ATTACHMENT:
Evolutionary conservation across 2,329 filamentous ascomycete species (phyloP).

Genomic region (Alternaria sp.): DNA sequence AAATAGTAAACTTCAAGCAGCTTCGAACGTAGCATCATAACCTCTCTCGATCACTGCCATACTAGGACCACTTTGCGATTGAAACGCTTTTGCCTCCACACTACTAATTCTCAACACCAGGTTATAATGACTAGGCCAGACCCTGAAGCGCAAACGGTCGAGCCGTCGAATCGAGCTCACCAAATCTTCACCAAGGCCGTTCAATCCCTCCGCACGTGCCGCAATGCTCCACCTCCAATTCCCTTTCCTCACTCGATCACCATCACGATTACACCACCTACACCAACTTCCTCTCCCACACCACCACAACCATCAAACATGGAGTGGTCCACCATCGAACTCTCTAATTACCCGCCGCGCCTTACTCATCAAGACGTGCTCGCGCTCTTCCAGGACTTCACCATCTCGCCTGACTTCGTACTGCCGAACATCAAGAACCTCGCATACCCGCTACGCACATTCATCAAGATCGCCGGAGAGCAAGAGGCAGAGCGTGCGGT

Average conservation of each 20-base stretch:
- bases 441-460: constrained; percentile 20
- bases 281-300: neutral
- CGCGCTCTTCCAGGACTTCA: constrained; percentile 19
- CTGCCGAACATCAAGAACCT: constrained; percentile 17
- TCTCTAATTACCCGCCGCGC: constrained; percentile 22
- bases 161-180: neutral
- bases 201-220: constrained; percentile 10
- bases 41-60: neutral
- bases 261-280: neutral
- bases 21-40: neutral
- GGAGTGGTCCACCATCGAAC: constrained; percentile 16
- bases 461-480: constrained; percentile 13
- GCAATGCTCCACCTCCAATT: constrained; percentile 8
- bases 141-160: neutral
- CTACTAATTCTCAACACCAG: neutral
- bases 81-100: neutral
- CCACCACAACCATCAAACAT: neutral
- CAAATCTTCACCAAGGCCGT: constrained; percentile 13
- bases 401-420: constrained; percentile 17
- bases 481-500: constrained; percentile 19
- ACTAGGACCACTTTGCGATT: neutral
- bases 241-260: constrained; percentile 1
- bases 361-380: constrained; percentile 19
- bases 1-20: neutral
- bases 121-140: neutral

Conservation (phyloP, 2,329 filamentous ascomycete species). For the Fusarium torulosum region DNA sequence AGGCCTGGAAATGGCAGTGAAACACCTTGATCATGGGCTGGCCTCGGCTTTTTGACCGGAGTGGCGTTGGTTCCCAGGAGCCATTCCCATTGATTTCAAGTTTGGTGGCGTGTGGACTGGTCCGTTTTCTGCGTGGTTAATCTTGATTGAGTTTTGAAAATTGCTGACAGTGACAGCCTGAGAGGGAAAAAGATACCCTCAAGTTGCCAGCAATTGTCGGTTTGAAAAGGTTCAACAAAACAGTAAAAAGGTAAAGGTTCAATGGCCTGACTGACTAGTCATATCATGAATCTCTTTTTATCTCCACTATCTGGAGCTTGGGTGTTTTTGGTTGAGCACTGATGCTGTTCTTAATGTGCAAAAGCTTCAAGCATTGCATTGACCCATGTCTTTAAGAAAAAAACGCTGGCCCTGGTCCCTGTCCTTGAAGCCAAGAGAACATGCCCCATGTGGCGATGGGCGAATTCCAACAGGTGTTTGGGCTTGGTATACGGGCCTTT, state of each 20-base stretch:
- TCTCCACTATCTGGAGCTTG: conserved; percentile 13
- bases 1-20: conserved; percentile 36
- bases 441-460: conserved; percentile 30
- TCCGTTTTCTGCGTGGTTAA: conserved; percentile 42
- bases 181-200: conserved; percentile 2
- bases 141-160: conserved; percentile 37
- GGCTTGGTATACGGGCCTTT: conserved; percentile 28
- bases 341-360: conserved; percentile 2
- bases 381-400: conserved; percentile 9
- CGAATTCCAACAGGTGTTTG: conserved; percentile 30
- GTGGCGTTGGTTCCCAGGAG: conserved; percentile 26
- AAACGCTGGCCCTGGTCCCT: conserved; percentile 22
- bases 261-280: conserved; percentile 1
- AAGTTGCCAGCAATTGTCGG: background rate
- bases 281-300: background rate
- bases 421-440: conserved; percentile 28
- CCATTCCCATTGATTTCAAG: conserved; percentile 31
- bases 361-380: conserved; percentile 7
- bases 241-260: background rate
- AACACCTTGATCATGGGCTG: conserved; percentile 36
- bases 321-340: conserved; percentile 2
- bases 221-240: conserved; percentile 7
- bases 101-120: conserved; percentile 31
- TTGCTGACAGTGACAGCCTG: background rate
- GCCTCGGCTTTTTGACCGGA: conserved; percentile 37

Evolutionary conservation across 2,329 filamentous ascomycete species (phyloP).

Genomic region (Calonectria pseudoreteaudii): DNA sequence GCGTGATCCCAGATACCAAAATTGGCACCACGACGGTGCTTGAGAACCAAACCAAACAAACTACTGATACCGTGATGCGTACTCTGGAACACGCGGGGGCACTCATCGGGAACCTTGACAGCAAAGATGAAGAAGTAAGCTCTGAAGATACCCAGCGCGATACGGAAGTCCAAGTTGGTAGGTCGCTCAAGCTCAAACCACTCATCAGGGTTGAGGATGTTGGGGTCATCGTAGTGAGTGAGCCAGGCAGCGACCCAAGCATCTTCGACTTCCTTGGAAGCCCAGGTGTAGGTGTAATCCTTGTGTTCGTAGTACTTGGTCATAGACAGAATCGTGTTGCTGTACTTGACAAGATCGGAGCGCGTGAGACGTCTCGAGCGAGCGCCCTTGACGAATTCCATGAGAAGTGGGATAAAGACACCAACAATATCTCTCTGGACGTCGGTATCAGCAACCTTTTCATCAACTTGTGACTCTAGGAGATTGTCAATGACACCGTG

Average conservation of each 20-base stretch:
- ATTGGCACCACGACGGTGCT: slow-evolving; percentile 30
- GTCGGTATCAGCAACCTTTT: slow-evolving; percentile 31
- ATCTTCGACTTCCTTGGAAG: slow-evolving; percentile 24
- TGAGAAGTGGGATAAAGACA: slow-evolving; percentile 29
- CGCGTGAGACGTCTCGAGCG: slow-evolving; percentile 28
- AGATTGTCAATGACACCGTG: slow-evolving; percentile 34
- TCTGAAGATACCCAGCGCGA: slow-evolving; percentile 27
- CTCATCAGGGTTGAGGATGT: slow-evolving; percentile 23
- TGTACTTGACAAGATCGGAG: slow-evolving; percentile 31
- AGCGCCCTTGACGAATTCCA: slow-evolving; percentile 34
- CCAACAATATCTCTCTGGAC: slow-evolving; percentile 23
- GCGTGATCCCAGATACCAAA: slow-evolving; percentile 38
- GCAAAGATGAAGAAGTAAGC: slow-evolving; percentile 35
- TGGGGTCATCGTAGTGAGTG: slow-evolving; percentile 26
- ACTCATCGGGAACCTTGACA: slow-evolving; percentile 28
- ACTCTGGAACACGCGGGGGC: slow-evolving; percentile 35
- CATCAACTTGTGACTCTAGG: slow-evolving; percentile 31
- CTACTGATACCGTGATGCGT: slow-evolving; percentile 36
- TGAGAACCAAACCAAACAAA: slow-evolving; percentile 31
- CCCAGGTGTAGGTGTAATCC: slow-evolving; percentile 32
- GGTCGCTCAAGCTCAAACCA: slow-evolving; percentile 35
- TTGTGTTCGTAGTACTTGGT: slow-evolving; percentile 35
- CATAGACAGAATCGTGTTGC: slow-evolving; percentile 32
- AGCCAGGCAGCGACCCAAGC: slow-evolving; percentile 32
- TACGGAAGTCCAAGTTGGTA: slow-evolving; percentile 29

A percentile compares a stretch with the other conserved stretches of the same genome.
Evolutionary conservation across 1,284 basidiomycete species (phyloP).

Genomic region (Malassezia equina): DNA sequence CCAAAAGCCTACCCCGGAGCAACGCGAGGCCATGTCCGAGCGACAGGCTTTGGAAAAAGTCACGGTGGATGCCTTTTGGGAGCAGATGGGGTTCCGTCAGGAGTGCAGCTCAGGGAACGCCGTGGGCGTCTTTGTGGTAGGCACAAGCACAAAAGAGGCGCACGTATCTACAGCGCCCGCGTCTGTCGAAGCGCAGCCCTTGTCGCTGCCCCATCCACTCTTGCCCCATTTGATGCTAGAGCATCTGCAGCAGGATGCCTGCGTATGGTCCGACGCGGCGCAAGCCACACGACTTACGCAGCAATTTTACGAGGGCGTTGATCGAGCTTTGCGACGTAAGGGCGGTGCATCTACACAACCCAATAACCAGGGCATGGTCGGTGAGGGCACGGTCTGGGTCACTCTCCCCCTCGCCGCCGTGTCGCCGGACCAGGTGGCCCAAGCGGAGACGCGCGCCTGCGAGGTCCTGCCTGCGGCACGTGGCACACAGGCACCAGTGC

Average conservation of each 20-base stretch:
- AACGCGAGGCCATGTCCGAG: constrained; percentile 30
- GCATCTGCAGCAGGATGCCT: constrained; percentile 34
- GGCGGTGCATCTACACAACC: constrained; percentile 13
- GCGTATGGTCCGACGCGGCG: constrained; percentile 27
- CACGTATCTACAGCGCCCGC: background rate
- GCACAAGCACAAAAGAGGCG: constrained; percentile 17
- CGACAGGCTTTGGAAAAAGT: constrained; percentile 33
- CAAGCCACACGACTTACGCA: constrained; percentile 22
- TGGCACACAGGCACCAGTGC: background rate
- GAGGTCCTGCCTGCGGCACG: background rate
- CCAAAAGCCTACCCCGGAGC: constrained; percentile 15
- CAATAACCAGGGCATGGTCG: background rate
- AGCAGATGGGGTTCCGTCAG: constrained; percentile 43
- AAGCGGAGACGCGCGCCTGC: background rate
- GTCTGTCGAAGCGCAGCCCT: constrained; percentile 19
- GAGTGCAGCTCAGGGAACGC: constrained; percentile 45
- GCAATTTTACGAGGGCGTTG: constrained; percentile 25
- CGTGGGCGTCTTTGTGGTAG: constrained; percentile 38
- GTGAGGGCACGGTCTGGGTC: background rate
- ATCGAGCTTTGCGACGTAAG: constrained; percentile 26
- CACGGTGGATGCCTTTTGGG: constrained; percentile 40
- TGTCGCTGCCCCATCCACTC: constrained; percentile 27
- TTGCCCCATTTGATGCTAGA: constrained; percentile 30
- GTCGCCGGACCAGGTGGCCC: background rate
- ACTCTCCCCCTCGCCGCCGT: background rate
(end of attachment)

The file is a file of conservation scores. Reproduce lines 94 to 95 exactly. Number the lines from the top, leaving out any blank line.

- CAAGCCACACGACTTACGCA: constrained; percentile 22
- TGGCACACAGGCACCAGTGC: background rate